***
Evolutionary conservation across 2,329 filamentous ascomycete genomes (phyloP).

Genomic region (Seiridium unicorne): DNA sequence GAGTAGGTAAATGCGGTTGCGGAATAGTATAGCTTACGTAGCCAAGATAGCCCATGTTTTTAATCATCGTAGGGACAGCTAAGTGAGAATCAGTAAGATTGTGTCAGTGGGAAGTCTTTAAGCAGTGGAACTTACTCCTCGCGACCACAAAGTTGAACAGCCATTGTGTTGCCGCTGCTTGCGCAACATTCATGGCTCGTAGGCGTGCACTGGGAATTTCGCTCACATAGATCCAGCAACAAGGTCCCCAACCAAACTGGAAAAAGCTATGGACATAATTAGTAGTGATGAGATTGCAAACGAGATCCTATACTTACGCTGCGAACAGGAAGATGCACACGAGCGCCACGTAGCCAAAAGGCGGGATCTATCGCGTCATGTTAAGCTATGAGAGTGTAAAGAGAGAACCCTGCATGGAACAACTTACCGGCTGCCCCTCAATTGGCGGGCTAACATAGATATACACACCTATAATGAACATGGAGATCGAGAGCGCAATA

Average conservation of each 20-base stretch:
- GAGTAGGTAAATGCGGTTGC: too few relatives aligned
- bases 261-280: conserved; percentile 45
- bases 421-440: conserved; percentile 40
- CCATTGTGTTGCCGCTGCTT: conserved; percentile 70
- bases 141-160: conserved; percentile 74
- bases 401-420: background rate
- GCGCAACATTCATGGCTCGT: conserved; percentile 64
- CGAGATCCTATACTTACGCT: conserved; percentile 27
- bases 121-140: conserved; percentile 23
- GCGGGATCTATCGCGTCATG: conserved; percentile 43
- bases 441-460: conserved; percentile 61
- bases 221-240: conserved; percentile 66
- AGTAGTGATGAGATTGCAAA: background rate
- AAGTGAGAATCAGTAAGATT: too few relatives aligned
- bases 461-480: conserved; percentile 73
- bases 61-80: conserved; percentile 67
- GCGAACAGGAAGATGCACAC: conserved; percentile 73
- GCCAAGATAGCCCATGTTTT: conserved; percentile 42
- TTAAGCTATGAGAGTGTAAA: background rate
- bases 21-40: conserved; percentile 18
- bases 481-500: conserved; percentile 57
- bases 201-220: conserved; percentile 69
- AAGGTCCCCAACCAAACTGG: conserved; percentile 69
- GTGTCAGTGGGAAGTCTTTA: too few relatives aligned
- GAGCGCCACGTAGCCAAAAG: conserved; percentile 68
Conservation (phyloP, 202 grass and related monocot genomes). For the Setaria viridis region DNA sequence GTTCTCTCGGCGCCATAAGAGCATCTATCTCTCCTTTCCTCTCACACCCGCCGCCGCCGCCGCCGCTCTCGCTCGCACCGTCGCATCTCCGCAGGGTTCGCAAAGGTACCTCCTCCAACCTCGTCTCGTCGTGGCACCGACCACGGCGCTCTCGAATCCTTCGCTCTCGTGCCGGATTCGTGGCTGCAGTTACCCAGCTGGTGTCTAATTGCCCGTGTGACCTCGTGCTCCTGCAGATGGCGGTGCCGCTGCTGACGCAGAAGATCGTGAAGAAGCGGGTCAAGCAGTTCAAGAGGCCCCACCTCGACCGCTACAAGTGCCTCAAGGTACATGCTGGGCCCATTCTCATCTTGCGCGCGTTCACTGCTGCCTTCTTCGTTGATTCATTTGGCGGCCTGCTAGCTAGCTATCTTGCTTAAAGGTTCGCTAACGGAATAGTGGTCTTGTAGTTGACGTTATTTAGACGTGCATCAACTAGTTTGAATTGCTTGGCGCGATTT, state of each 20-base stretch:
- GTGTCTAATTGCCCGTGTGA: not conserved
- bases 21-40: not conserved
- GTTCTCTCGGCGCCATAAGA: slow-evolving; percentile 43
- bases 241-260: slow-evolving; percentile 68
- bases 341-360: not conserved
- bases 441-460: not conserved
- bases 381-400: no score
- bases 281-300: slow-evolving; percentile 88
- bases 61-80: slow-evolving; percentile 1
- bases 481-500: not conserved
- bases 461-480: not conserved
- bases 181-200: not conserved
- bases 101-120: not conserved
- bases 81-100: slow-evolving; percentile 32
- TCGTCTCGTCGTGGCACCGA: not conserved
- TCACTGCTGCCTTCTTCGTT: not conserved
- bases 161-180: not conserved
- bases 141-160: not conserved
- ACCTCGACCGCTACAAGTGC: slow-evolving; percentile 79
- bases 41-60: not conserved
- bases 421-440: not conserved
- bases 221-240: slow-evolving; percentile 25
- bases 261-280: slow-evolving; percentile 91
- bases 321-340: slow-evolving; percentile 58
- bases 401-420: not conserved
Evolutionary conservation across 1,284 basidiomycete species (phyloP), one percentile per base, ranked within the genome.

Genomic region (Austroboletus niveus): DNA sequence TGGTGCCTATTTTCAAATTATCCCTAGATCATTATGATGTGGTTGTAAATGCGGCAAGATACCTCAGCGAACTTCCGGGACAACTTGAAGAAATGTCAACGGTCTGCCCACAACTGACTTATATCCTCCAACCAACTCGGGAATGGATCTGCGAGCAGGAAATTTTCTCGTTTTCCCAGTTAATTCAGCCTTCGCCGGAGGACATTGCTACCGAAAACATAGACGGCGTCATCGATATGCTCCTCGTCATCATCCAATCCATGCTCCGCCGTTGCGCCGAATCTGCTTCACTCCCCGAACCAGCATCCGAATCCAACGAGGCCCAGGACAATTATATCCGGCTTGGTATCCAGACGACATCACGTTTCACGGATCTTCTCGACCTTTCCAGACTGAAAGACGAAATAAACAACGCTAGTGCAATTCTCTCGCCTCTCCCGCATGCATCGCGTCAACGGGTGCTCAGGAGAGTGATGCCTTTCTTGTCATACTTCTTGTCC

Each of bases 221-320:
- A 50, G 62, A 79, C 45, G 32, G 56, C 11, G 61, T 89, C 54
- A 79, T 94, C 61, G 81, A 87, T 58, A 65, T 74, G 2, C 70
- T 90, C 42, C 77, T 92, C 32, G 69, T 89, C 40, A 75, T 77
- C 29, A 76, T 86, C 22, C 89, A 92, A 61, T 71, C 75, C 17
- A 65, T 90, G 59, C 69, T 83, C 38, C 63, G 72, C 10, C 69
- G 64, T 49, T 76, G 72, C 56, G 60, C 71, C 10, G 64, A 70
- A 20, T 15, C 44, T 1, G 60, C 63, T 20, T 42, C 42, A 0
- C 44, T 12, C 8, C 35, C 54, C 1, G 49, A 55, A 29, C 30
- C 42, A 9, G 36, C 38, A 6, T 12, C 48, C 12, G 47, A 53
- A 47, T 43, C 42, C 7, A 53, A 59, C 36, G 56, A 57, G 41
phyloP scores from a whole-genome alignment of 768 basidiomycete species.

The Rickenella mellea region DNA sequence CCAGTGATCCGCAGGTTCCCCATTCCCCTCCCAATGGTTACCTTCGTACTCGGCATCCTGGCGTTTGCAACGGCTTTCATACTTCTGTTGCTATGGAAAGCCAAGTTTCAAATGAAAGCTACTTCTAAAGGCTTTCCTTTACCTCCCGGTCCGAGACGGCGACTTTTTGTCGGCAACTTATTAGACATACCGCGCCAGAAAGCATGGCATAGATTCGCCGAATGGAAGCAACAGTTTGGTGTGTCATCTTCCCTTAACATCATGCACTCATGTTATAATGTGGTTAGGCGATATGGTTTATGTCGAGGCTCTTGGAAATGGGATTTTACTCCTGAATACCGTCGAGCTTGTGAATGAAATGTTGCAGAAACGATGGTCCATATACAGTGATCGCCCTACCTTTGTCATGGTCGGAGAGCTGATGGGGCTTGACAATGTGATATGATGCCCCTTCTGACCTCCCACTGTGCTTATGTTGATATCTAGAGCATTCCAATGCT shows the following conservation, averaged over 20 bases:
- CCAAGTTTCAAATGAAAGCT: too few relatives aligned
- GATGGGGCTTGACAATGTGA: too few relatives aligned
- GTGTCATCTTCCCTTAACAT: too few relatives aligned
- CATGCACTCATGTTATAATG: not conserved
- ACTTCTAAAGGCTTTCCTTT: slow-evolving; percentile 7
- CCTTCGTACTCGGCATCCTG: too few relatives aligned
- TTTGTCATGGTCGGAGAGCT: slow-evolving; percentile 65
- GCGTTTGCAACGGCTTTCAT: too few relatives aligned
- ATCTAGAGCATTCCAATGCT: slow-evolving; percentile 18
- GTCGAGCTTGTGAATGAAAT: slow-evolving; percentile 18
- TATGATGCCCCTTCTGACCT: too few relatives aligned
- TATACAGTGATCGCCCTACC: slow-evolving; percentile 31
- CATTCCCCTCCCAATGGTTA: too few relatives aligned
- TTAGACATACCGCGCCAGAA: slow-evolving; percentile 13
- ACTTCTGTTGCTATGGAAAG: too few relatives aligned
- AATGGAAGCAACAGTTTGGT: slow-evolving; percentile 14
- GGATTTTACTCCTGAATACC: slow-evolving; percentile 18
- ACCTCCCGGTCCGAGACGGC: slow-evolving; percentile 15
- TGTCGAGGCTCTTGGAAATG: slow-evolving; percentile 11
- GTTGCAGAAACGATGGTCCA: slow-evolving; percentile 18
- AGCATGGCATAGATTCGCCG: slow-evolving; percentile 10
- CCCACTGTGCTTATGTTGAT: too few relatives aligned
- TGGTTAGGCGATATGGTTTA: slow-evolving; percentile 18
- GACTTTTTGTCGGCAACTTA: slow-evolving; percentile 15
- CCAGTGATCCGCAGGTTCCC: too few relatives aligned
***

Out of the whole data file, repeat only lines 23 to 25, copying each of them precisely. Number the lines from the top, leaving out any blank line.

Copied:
- bases 21-40: conserved; percentile 18
- bases 481-500: conserved; percentile 57
- bases 201-220: conserved; percentile 69